About the research
This trial was to determine if a one-off screen with Prostate Specific Antigen (PSA) testing could prevent men from dying of prostate cancer. Emma and her team recruited over 400,000 men and followed them up over an average time of 10-years. The results showed there was little difference in the number of men who died of prostate cancer, with one less death for every 10,000 men screened. Not carrying out needless tests and associated follow up treatments could save an estimated £1 billion a year in NHS costs and help reduce unnecessary harms to men.
This Randomised Control Trial (RCT) across 573 doctors’ surgeries of over four hundred thousand men aged between 50-69 was the largest ever trial using NHS Digital and Office for National Statistics (ONS) data. The men were divided into two groups. One group was invited for PSA screening and the control group had no special intervention. Each group contained over 180,000 men, both groups underwent passive surveillance of their NHS data for prostate cancer incidence and costs, and ONS data for mortality. This RCT benefited from an amazingly small dropout rate due to the passive follow up exploiting linkage between participants and information held on them in electronic NHS databases. This led to a dropout over an average time of 10-years of only 0.15%.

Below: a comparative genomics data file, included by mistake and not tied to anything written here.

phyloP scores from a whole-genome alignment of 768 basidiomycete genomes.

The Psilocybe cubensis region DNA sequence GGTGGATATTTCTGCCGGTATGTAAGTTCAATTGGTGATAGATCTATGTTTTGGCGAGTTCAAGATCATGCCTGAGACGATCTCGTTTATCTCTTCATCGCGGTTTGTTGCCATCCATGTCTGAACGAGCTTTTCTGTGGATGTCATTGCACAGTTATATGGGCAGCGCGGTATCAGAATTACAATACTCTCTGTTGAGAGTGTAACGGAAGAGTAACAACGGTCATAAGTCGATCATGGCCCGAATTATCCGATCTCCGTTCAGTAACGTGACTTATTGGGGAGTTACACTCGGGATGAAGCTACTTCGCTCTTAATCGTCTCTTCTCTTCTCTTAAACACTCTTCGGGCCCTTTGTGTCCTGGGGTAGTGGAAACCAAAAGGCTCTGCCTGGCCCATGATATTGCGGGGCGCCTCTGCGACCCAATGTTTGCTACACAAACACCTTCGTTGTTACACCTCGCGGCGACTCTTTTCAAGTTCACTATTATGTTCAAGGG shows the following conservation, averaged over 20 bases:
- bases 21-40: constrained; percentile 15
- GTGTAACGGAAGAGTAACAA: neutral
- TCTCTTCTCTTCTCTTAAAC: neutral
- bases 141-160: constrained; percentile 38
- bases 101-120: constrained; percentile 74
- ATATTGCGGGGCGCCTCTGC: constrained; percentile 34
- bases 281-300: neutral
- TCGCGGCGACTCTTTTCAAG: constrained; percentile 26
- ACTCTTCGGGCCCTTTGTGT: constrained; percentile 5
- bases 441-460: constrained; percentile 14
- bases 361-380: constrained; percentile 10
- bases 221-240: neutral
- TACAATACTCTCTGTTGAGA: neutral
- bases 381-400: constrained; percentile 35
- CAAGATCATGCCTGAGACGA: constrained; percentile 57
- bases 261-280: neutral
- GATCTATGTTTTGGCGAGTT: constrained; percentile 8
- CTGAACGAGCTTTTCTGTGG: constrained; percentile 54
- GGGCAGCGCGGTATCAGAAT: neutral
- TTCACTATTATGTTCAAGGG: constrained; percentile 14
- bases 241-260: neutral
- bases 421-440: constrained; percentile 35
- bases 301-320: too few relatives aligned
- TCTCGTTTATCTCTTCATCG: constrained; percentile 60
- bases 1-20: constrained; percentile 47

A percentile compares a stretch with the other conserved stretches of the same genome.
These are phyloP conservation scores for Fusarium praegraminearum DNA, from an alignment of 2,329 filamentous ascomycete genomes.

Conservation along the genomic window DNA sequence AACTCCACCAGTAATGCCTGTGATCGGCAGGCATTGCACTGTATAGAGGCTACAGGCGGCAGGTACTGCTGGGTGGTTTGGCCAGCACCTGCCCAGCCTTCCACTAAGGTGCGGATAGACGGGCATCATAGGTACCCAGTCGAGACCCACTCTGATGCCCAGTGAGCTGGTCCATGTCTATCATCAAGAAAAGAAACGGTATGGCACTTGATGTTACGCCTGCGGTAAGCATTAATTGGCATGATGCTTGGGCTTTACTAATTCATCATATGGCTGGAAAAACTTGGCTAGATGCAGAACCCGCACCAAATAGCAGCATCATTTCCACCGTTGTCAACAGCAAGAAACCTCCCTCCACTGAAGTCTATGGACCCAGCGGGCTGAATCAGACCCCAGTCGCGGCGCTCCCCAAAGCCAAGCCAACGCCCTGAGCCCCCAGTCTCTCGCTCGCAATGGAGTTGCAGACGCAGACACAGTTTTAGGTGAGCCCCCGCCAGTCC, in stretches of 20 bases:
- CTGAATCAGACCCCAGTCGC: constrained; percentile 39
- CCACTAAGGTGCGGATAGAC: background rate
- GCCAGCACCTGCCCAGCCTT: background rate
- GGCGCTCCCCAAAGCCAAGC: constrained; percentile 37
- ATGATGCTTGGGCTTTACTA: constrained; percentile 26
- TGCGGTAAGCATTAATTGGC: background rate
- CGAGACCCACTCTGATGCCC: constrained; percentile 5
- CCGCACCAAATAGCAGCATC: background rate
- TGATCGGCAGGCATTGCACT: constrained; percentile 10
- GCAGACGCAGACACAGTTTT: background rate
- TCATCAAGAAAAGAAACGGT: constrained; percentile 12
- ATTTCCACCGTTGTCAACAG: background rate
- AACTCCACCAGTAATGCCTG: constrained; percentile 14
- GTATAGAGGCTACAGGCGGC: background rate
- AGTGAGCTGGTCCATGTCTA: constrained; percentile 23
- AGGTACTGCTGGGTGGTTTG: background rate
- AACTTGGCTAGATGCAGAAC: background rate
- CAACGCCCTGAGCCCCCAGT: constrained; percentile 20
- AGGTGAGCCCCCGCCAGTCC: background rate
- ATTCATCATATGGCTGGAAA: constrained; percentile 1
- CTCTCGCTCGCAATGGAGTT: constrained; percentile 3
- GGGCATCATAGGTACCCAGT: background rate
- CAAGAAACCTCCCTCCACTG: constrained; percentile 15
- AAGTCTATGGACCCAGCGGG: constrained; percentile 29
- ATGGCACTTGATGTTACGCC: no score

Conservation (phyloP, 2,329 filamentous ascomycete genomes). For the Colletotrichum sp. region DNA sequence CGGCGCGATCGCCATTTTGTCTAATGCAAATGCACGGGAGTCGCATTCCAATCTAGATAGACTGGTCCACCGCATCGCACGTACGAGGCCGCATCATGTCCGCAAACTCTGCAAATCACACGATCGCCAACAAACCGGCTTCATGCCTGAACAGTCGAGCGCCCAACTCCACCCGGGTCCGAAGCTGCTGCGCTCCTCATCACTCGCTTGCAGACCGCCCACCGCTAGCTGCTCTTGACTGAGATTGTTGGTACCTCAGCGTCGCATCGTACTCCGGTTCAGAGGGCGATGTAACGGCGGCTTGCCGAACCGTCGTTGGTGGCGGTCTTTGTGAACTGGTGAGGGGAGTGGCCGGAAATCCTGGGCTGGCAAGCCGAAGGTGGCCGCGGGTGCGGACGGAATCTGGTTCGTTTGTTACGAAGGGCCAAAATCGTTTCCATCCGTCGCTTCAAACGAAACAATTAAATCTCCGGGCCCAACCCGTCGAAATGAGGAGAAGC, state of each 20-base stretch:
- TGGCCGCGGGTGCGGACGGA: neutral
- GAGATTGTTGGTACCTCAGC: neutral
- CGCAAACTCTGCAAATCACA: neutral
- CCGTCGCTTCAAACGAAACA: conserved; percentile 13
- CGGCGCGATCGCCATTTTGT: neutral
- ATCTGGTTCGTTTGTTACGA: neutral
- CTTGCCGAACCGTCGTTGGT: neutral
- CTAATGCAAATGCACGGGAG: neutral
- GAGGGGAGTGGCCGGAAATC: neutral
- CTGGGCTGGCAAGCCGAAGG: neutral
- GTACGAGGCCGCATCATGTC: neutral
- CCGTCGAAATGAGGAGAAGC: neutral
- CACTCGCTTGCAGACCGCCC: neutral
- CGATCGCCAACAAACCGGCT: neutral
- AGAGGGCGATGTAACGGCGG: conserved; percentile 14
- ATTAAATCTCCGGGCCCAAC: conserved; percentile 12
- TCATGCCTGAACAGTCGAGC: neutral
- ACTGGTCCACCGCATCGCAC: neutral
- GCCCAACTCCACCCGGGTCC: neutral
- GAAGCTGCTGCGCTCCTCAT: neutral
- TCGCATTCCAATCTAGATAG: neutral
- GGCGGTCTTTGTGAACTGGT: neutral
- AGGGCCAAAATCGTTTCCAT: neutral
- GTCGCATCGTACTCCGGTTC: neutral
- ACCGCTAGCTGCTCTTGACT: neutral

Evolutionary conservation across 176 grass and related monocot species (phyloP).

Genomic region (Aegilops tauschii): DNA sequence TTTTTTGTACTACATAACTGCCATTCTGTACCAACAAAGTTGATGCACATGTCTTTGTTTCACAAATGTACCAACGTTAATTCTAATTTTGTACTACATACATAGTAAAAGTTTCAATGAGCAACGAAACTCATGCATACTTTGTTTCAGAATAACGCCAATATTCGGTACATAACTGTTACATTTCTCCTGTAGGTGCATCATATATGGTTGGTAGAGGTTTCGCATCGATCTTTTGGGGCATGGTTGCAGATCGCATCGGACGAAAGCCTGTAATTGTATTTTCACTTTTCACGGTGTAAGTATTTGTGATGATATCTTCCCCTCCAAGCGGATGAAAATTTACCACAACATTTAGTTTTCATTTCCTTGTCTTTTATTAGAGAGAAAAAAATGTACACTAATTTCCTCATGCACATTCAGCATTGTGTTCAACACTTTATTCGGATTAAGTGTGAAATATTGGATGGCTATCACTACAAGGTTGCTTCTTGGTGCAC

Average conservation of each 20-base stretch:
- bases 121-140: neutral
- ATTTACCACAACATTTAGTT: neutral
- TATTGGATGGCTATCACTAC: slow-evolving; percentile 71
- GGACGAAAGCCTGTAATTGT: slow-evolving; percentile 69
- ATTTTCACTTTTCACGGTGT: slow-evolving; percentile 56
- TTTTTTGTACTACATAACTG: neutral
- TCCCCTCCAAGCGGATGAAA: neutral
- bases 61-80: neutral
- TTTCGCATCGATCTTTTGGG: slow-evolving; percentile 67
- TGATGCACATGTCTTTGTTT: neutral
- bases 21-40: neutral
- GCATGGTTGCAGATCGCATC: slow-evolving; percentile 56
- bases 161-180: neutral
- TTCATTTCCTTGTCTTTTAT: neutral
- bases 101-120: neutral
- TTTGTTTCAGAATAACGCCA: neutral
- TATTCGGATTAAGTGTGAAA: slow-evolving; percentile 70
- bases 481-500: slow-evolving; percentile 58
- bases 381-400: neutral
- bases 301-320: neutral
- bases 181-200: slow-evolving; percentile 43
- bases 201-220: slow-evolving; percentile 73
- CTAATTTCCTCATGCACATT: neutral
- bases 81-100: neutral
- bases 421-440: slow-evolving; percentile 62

The headline finding of this research is that after an average 10-years of follow-up, the group who had been screened had the same percentage of men dying from prostate cancer as those who had not been screened (0.29%).
These findings could lead to an estimated saving of up to £1 billion annually to the NHS and help avoid harms to men from unnecessary screening.